Over the past six months, the travel industry has been dramatically altered. Many of us are uncertain what travel – if any – is safe to do right now… or when we can go back to traveling “normally.”
Some forms of travel have begun to return, especially outdoor adventures and road trips. Often overlooked, astronomy travel is another great way to get away while still practicing safe travel and avoiding crowded destinations. In fact, if you’re doing it right, a stargazing trip will help you escape just about all other people, making it the perfect kind of travel to plan in our socially distanced world.
Defining autumn between the astronomical markers of the autumnal equinox (September 20th) and the winter solstice (December 21st), here are tips on planning a safe trip to enjoy the night sky this season.
Plan Your Trip Around the Moon
If only I meant literally around the moon – unfortunately, I just mean that you should plan your trip based on the moon phase.
Some people love to admire the moon itself, in which case you should plan your trip near the bright full moon (October 1st, October 31st (the only blue moon in 2020), November 30th, and December 29th).
If instead you want to enjoy the stars and the early evening Milky Way, plan your trip in the week surrounding the new moon (September 17th, October 16th, November 14th, and December 14th).
It’s also worth noting that one of the year’s best meteor showers, the Geminids in December, happen to peak the same night as December new moon. This is a perfect opportunity for a late-autumn astronomy getaway. Other good astronomy events in the autumn include:
- The Orionids meteor shower will peak on October 21st, near the October new moon.
- The Leonids meteor shower will peak on Novembel 17th, another instance of good timing near the November new moon.
- Jupiter and Saturn are approaching a great conjunction where they appear at their closest in the sky for 20 years; this will happen on the winter solstice of December 21st
Choose a Socially-Distant Destination
The best part about astronomy-focused travel is the fact that one of your primary goals is to get as far away from others as possible. After all, light pollution is a human invention, and our urban areas are the most dramatically impacted.
That said, there’s more to planning a safe stargazing trip right now than just getting away from the city. Most national parks are now re-opened to visitors, though it’s important to check to see what amenities are open at any given park you want to visit.
Another option is to look at state parks or other federal land for your astronomy getaway. These areas are often even less crowded than the national parks are right now – despite the significant decrease in park attendance across the U.S. while most people stay home.
Unfortunately, most state and national parks that typically offer astronomy programming to help the public learn more about the night sky have canceled those offerings this year. They may still have brochures and other resources to help you understand what you’re seeing overhead during your visit though.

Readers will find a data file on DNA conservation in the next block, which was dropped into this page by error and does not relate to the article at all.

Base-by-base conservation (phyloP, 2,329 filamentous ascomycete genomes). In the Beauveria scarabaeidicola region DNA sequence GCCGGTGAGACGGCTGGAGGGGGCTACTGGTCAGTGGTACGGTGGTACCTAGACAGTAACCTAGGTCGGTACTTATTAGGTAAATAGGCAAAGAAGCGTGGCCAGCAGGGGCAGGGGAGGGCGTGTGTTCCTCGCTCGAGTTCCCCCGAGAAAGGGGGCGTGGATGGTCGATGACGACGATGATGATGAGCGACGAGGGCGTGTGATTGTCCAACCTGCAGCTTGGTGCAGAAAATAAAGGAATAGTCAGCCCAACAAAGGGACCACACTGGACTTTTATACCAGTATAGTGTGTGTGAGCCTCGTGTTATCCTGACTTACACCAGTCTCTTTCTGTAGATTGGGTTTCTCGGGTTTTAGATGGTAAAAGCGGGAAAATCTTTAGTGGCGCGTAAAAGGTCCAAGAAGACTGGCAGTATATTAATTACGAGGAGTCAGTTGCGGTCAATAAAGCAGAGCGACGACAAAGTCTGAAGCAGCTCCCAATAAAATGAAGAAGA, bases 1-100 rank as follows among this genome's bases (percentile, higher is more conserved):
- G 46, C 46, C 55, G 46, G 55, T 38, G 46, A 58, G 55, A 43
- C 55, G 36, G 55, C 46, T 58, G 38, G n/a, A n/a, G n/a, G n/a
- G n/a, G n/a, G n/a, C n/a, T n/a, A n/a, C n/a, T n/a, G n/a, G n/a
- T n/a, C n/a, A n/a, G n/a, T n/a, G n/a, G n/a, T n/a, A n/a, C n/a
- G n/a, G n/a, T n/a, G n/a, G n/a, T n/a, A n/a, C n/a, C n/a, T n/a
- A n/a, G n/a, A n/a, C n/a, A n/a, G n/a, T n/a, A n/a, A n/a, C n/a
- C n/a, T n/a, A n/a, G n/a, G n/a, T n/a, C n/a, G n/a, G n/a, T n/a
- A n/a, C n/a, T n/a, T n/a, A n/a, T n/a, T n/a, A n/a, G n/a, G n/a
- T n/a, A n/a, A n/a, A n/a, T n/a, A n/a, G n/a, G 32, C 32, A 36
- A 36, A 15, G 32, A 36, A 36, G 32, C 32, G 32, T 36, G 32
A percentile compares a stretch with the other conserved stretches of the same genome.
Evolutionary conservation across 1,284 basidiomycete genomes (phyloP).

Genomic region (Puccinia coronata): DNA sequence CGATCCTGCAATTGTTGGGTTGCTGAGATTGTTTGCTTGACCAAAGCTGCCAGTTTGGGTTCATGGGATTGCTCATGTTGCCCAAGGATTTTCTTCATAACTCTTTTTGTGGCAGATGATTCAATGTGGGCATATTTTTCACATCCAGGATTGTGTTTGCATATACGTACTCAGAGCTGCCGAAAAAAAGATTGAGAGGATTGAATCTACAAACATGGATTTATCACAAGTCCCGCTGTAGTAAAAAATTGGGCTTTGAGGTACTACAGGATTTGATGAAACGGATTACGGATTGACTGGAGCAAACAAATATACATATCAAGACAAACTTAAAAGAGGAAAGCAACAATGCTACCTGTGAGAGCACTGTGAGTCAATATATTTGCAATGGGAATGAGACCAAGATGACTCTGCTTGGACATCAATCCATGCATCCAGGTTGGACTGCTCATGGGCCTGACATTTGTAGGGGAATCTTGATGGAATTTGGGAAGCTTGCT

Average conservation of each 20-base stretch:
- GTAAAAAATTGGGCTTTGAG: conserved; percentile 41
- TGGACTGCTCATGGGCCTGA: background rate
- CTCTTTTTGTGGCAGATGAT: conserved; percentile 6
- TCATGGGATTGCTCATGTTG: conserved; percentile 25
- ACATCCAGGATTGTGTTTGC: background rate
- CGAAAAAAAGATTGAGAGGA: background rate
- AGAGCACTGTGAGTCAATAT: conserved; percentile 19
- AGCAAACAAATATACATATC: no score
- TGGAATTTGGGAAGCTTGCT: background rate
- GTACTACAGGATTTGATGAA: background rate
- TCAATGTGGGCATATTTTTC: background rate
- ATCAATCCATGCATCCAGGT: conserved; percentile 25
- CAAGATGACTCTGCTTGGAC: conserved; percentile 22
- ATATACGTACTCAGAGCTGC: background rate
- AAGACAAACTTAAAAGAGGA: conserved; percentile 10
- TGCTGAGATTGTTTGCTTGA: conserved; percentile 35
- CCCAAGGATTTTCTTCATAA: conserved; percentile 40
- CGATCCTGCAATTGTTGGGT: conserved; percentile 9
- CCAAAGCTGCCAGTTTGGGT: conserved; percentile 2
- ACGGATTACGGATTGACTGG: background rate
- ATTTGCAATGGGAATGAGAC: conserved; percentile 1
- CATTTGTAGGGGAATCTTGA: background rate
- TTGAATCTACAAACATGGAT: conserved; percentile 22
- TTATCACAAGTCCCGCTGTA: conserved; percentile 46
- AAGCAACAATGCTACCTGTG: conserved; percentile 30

Book Accommodation Away from Light Pollution
Hotels and vacation rentals are certainly working hard to re-gain customers, and many have stepped up cleaning and hygiene practices to help reassure guests that they’ll be safe during a trip. However, these kinds of accommodation are often plagued by light pollution too, making them less-than-ideal if your goal is to get out and enjoy the night sky.
Instead look into camping at your chosen destination; most national and state park websites have detailed information about camping availability. Many also offer reservations to ensure that it’s possible to socially distance between parties.
If you’d prefer something in the middle, consider glamping. Not just for the Instagram influencer, companies like Under Canvas have built luxurious tent encampments near some of the country’s top national parks but emphasize smaller footprints and limited light pollution. Their “Stargazer” tents are also perfect if you want to lay in bed and see the stars overhead as you drift off after a day of adventure.
Pack Extra Layers to Combat Autumn Chill
Autumn is marked with increasingly cooler temperatures before winter begins in late December. This means that even more dramatically than in the summer months, you’ll need to plan ahead and pack extra to ensure comfort while stargazing during this season.
Don’t overlook an extra blanket or two to insulate from ground chill. A hat and gloves are also worth the space so that you can stay out longer and see the wonders of the universe whirling overhead.
With these tips, you’re better equipped to plan a trip that allows you to enjoy the night sky before the bitter chill of winter makes it less pleasant – and also stay safe given current travel restrictions and safety precautions. However, the night sky will still be there once the COVID-19 pandemic is better managed; you can always stay home and plan a spring stargazing trip instead.